December 30, 2012 at 9:05 pm |
    • Moby Schtick

      It really doesn't matter whether or not god exists; he's so invisible and unmeasurable that the belief in him is meaningless. It's the belief that makes the difference, not the god--ask the believer of any god or magic force.

      December 30, 2012 at 10:17 pm |
  10. Jay

    The only time CNN cares about if God is talking is when its something Liberal like gun control. Any other time it's crazy

    December 30, 2012 at 8:01 pm |
    • Just call me Lucifer

      People can talk to gods all they want and no one will care. Its when gods talk to people that the problem starts.

      December 30, 2012 at 8:13 pm |
    • Akira

      It is not CNN that is justifying the use of AR-15's via the Bible.

      December 30, 2012 at 8:26 pm |
  11. Mike7

    ALL of our children and their children for generations will suffer because of Obama. The people that voted for him are insane.

    December 30, 2012 at 7:55 pm |
    • John P. Tarver

      Going off the fiscal cliff is the best economic news we could hear after Obama was re-elected. Gridlock may be the only hope for America.

      December 30, 2012 at 7:58 pm |
    • End Religion

      New home sales were up again in November. Yet another indicator Obama successfully turned the economy around *despite* Talibangelical Republitard efforts. That this country survived Bush is nearly miraculous.

      December 30, 2012 at 8:04 pm |
    • allenwoll

      Mike - YOU are completely without clue ! ! !
      You exhibit a fine instance of classic GoP ignorance of economics ! ! !
      I will wager that you have PLENTY of FOX under YOUR belt ! ! ! - Swallowed whole ! ! . tsk, tsk ! ! !

      December 30, 2012 at 8:08 pm |
    • John P. Tarver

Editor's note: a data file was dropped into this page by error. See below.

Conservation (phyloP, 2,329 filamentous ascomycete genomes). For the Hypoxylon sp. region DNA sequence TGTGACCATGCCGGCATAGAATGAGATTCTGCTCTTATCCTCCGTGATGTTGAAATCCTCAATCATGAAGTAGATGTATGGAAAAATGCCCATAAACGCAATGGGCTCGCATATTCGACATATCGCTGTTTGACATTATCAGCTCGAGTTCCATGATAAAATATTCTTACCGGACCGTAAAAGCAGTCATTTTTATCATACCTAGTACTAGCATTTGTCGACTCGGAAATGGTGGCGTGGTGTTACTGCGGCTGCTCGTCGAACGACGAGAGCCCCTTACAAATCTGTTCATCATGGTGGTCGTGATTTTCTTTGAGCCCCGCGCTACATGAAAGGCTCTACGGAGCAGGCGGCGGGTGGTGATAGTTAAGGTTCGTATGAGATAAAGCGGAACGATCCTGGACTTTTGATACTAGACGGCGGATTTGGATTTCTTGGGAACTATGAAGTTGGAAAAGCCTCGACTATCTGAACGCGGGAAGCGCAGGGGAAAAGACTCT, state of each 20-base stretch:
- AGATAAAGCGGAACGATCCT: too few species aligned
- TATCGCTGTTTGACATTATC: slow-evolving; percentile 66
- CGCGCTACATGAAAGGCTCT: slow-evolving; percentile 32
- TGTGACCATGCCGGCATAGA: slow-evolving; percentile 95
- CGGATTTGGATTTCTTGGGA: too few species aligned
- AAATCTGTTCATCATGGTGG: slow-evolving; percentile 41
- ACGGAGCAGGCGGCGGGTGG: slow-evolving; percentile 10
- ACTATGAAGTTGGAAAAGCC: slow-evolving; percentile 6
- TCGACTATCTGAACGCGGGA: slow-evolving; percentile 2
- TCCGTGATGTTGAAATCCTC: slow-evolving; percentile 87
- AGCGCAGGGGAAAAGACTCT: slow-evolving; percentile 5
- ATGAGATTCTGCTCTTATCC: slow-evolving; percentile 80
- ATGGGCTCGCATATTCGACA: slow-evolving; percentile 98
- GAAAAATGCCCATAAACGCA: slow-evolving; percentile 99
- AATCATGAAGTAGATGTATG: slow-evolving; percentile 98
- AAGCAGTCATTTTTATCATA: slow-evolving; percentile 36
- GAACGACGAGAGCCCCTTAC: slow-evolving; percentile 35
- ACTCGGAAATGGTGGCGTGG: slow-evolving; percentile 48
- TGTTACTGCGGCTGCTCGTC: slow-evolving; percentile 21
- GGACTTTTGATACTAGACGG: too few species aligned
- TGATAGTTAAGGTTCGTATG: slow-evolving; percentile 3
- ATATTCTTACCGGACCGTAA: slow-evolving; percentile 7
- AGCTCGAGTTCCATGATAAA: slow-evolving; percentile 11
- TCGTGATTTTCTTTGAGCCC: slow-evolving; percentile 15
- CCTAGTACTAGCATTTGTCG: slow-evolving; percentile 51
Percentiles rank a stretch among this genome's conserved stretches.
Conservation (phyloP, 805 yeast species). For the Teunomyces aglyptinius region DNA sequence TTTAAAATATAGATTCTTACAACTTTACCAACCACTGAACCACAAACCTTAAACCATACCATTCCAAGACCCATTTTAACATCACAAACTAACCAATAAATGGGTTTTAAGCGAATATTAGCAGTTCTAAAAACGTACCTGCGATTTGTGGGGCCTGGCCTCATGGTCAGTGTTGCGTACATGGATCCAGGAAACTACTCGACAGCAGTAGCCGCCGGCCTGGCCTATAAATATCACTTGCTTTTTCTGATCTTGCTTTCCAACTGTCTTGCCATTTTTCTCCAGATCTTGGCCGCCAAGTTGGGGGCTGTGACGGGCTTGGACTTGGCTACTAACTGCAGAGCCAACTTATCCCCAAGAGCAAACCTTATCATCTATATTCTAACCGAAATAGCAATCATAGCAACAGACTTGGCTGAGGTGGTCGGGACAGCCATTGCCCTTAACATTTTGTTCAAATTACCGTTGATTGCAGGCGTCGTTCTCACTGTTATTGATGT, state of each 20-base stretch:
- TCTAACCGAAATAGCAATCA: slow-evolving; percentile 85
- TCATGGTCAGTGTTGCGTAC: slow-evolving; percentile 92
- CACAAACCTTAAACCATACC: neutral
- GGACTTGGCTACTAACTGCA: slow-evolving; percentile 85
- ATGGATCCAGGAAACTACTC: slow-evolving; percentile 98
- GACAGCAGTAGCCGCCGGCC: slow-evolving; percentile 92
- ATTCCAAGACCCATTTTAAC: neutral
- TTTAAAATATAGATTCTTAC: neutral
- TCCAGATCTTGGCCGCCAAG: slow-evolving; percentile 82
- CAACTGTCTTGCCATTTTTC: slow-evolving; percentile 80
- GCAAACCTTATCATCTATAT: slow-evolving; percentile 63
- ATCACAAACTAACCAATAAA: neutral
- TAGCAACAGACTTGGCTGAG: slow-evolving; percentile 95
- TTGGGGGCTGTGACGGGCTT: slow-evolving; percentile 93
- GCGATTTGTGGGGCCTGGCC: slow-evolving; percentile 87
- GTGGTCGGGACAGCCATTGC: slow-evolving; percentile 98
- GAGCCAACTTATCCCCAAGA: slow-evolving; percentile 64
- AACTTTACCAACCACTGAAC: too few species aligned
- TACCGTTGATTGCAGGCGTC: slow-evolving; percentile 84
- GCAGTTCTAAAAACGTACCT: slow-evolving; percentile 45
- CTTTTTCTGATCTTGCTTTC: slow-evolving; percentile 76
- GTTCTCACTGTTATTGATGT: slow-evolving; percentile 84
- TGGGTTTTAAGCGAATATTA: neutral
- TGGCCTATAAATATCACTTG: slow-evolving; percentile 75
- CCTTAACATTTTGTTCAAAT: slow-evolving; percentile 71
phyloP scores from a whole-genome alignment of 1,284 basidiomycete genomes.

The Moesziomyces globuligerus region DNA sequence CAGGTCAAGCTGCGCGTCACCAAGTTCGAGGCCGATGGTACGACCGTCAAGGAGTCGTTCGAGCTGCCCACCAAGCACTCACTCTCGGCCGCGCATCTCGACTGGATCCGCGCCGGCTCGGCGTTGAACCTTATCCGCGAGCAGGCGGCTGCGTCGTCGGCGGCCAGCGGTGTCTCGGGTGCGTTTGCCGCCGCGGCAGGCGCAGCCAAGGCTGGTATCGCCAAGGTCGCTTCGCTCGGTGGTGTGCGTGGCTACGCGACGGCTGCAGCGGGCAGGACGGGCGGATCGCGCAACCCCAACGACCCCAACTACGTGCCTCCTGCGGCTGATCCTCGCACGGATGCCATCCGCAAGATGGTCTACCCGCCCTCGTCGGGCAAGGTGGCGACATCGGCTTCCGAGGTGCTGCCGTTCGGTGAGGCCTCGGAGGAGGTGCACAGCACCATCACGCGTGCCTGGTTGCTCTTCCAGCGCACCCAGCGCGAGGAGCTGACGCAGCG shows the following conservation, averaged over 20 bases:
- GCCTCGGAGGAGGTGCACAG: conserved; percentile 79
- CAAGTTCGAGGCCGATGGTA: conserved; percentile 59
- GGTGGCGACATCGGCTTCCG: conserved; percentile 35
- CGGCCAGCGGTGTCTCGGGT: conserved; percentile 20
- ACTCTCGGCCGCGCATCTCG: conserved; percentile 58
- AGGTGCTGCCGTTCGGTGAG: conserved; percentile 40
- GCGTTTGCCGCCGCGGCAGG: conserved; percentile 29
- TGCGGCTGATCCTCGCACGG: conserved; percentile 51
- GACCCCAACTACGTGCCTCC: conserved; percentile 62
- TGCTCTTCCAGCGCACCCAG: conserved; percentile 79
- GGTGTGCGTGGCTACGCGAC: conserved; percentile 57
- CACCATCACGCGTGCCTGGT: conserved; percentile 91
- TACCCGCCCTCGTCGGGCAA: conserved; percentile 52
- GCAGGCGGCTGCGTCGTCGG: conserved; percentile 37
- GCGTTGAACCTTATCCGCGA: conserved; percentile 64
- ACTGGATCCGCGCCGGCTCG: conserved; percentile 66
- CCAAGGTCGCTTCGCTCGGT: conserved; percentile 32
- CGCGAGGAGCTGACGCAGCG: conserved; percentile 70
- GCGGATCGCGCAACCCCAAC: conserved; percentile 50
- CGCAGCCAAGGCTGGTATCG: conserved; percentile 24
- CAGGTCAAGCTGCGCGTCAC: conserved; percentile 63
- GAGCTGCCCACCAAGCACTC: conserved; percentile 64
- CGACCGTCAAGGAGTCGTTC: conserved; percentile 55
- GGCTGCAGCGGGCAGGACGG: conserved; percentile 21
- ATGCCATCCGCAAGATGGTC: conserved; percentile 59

The economy began to tank imediately after the 2006 election and began to recover only after the People elected a Republican House in 2010. Congress spending is what affects the economy, not the President. Now that Obama has indicated that he is incapable of leading, except as King, gridlock is inevitable for the next 4 years.

      December 30, 2012 at 8:09 pm |
    • Akira

      They put an insane candidate up against him; what did you expect?

      December 30, 2012 at 8:13 pm |
    • Just call me Lucifer

      Little boy cries because his choice for president wasn't elected. Grow up.

      December 30, 2012 at 8:15 pm |
    • Earthling

      Typical republican idiocy. Four years of complete gridlock, stonewalling everything from the other side of the aisle, and they whine and cry about how their poor rich friends are being thrown to the wolves, and do their damned best to throw the entire country off the cliff in hopes of blaming Obama. You people make me sick. Grow up, little boy.

      December 30, 2012 at 9:10 pm |
    • DoubtingDan

      ... which has exactly nothing to do with this article. But since you brought it up, I'm curious ... Bush is the guy who got us into a war based on a false premise (WMDs in Iraq). Obama's the guy who got us out.

      Wars are insanely expensive. Sometimes it's necessary despite the cost. but this was not one of those times. Think about that for five minutes, please.

      Every time you see a casualty report from Iraq, that list of idealistic young dead soldiers have paid for what Bush did, not Obama. The cost of Bush's war goes way beyond money.

      December 30, 2012 at 10:13 pm |